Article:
Ned Gardiner, a scientist who specializes in mapping ecosystems, is fiddling with an instrument floating over the side of our wooden pirogue when the boat emerges from an eddy into the main stream of the Congo River. The transition from the still water to the turbulent flow swings the bow downstream and nearly knocks Gardiner into the water. "Almost fell into the drink, eh?" he says with a laugh, though he knows a swim here could be dangerous, even deadly. The Congo is flowing at 1.25 million cubic feet of water per second, enough to fill 13 Olympic-size swimming pools every second. Gardiner, who works for the National Climatic Data Center, in Asheville, North Carolina, is here because he thinks the Lower Congo may contain the deepest point of any river in the world.
We're in Central Africa, 90 miles west of the Democratic Republic of Congo's capital of Kinshasa and about 100 miles east of where the river drains into the Atlantic Ocean, ending its 3,000-mile run across equatorial Africa. A series of grassy hills called the Crystal Mountains rise subtly behind us. Gardiner and John Shelton, a hydrologist from the United States Geologic Survey, are plotting how water moves in such a massive flow. To do this, they brought along an instrument that floats alongside a boat in an orange, plastic vessel about the size of an elementary-school desk. The instrument maps water movement and measures the river's depth. Gardiner tried to accomplish the same thing last year with a device designed for rivers. "The signal petered out well before the bottom," he explains, his hand skimming the river's surface. "So we bought one for oceans."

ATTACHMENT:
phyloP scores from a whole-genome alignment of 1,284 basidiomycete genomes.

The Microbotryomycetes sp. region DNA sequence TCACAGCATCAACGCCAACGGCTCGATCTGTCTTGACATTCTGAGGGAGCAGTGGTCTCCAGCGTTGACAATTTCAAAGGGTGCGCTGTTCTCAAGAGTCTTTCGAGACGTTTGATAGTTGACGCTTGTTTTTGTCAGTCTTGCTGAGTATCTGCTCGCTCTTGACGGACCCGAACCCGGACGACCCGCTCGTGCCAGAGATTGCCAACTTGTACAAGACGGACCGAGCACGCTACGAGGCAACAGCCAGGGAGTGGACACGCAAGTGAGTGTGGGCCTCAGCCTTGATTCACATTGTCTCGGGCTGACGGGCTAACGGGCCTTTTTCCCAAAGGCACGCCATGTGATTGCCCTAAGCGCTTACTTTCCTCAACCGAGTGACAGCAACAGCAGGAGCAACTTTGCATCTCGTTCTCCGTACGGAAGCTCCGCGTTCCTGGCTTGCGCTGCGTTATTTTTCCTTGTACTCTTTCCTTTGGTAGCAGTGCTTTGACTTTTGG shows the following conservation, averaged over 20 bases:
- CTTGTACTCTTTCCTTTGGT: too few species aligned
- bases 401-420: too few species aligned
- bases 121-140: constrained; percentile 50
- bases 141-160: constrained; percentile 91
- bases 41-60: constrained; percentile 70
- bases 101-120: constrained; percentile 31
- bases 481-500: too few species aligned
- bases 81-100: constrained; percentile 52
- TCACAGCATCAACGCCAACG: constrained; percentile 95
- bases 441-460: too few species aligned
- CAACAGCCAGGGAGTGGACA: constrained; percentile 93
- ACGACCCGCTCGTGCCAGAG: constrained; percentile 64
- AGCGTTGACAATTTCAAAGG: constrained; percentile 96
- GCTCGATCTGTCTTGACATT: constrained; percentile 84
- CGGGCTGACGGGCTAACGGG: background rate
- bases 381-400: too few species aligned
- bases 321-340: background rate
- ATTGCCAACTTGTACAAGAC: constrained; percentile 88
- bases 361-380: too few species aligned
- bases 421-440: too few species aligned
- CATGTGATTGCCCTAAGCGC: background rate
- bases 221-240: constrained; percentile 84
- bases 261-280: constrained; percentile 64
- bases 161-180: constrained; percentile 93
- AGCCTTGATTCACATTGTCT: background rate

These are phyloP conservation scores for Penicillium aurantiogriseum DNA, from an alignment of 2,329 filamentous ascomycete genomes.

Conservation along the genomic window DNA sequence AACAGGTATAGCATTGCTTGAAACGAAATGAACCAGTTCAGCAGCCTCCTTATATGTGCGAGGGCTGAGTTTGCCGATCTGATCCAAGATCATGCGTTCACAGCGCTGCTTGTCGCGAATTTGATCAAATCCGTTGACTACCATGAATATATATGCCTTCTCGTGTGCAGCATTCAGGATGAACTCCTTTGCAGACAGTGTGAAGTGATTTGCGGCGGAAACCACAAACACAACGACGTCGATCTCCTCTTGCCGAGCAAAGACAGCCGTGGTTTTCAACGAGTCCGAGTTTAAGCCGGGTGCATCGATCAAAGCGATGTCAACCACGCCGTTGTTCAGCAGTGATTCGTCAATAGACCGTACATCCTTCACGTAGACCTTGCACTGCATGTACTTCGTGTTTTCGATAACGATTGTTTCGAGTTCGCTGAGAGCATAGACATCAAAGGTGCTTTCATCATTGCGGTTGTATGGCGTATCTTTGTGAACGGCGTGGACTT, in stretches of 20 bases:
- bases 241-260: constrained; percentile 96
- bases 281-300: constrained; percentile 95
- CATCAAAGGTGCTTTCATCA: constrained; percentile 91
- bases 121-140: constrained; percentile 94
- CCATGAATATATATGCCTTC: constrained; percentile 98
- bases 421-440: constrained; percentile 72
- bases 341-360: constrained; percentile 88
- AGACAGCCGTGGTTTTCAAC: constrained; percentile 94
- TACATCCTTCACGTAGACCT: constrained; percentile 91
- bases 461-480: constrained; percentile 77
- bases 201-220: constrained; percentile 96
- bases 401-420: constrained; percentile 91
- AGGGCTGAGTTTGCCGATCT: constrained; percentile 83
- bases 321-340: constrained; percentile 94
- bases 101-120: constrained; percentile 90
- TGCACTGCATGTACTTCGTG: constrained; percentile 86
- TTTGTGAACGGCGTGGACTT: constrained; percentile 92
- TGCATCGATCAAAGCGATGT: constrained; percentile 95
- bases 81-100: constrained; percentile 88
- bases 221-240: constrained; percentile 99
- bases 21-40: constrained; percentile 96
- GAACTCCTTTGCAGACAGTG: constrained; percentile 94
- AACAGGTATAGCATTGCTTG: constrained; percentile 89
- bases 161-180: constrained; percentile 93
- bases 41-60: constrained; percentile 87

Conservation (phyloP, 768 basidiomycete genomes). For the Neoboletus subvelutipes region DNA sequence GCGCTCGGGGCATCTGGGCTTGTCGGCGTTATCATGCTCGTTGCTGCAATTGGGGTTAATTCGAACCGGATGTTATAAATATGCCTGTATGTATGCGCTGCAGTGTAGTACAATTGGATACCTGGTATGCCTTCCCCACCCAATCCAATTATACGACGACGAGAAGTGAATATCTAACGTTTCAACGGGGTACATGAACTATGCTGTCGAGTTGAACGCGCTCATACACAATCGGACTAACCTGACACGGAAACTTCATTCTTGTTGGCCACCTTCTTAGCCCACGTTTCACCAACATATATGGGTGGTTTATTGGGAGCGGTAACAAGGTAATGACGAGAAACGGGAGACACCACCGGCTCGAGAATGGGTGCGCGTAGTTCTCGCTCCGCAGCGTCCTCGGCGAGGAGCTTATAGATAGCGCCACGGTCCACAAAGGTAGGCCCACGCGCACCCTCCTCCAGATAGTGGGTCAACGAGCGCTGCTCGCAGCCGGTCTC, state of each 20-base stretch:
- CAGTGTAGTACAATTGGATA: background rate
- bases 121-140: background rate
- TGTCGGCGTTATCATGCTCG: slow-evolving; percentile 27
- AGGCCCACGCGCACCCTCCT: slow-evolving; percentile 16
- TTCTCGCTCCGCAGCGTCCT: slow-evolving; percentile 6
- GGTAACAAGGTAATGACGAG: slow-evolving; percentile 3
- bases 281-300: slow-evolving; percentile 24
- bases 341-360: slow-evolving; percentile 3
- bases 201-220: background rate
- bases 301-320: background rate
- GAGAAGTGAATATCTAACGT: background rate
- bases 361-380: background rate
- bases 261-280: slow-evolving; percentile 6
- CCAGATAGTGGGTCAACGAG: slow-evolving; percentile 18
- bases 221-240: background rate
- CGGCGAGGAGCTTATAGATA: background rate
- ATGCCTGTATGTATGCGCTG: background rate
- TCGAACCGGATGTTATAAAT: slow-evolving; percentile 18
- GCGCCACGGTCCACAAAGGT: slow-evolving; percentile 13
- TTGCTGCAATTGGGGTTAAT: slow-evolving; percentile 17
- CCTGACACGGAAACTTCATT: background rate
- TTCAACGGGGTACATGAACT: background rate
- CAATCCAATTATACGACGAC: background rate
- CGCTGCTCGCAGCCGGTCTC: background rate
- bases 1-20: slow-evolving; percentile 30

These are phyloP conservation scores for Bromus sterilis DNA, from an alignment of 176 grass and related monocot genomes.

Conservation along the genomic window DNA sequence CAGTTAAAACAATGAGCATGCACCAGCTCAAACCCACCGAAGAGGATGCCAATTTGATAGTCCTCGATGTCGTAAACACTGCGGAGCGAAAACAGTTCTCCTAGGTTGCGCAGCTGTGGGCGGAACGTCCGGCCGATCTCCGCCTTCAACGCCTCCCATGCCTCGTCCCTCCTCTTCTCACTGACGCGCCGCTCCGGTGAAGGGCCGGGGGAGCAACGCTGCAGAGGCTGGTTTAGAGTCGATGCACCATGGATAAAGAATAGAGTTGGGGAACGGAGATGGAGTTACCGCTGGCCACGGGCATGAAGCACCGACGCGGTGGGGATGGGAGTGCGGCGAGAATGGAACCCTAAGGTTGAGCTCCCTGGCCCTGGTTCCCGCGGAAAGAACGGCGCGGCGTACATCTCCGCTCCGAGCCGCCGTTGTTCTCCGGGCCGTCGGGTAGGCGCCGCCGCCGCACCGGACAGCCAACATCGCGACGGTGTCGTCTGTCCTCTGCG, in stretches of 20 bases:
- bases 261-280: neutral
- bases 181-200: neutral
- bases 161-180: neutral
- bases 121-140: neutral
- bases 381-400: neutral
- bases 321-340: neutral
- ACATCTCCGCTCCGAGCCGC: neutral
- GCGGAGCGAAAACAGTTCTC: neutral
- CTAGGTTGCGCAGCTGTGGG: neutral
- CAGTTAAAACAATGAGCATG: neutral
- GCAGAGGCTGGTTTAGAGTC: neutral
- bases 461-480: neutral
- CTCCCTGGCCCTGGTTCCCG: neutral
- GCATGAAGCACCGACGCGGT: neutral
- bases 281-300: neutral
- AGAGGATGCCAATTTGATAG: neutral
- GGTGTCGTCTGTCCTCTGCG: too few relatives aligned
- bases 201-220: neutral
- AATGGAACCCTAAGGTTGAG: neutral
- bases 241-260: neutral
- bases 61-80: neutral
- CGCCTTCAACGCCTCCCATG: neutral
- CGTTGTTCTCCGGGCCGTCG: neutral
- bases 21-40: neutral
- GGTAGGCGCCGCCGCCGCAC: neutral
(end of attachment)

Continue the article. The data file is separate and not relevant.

We're midstream, heading from the north bank to the south, on a course directly perpendicular to the current. If we manage to keep the instrument from being swallowed by one of the 40-foot-wide whirlpools studding the flow, Shelton and Gardiner's work will produce a digital cross section of the river's currents and depth.
The Congo's power—its depth, speed and turbulence—is of particular interest to ichthyologist Melanie Stiassny of the American Museum of Natural History, one of the scientists in our expedition. She studies fish on the lower Congo and over the past decade has discovered six new species (she's working on identifying three more). The number of species known to live in the lower Congo now exceeds 300 and the river contains one of the highest concentrations of "endemism," or species found nowhere else in the world. Stiassny thinks the river's power is shaping evolution in the Congo.